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Creating Gui in matlab

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vedesh Mohit
vedesh Mohit am 24 Sep. 2019
Kommentiert: Adam am 24 Sep. 2019
Hey, I am creating a drop menu in matlab GUI with logic gates options 2 input OR, AND, NOT, NAND & NOR gates. I would like to know how to code this so when I select an option lets say an OR gate, the OR gate image is placed in a window to actually allow construction of a circuit.
  4 Kommentare
Rik
Rik am 24 Sep. 2019
You can use the callback functions.
Adam
Adam am 24 Sep. 2019
If you use GUIDE callbacks should be automatically created unless you have explicitly switched that off. If you are doing it programmatically you can just create a callback function and pass its handle as the 'callback' property. Either way you can put your chosen code in there. If it is a simple GUI then you can do it very quickly in GUIDE, using the handles struct that you have access to in every callback, which contains the handles of all other UI components too.
gives details of how you can communicate between different callbacks.
Doing a programmatic GUI it depends how you are storing all your components and organising them. Personally I use a class as the basis for my GUIs which makes it trivial to share the different components amongst the callbacks, which are methods of the class.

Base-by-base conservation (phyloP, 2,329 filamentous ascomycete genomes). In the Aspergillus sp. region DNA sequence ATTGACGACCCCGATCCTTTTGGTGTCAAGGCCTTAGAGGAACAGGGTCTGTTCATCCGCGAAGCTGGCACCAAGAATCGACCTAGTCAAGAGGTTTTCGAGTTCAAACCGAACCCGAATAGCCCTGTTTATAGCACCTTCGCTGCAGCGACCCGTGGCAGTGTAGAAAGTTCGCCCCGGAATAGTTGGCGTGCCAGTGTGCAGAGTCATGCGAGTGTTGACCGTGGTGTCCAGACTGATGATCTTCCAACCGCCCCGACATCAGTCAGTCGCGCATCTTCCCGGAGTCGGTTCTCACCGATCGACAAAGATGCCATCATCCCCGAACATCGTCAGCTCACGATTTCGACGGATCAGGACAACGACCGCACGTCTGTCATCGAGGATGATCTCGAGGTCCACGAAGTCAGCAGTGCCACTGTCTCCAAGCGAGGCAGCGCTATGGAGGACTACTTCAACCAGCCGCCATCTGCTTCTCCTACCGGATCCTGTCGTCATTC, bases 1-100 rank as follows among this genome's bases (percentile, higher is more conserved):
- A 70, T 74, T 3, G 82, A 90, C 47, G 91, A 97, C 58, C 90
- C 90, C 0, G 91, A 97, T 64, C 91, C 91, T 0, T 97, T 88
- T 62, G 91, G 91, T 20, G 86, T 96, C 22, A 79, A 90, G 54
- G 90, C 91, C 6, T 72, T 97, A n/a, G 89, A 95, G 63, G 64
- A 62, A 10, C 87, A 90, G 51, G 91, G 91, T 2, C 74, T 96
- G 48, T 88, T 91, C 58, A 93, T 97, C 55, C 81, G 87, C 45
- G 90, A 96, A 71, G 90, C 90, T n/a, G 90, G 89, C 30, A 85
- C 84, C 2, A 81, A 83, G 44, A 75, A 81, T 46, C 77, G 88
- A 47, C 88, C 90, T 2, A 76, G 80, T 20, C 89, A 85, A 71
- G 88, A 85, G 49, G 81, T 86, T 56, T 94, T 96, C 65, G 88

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Antworten (1)

Rik
Rik am 24 Sep. 2019
I would recommend not using GUIDE. The point where GUIDE will be removed from Matlab is now on the horizon, and you shouldn't be using it for any moderately complex project anyway.
My small guide to avoid GUIDE:
  • Make a figure (with f=figure;) and look into the doc for figure which properties you want to turn off (you probably want to set Menu and Toolbar to 'none')
  • Create buttons and axes and everything you need with functions like uicontrol and axes. Save the handles to each element to fields of a struct (like handles.mybutton=uicontrol(___);)
  • Use those handles in function calls that create graphics objects. Never use gcf and gca in your code, because the user might have clicked on a different figure window, making those call targets incorrect. Most functions allow you to specify a parent object (including, plot, bar, axes and many more). When creating a graphics object, check the documentation to see how you can specify the parent.
  • When you've finished loading all data (and saving it to fields of your handles struct), and creating all the buttons, save your handles struct to the guidata of your figure like this guidata(handles.f,handles);. (You can also use getappdata and setappdata)
  • You can set the Callback property of many objects. If you do, use a function name with an @ in front, or a char array that can be evaluated to valid code. (like @MyFunction or 'disp(''you pushed the button'')')
  • Callback functions will be called with two arguments: the first is a handle to the callback object, the second is eventdata that may contain special information. To get access to your data, just use handles=guidata(gcbo);. You can replace the gcbo function with the name of the first input to your callback function if you prefer.
  • More information about callbacks can be found in multiple places in the doc, for example here.

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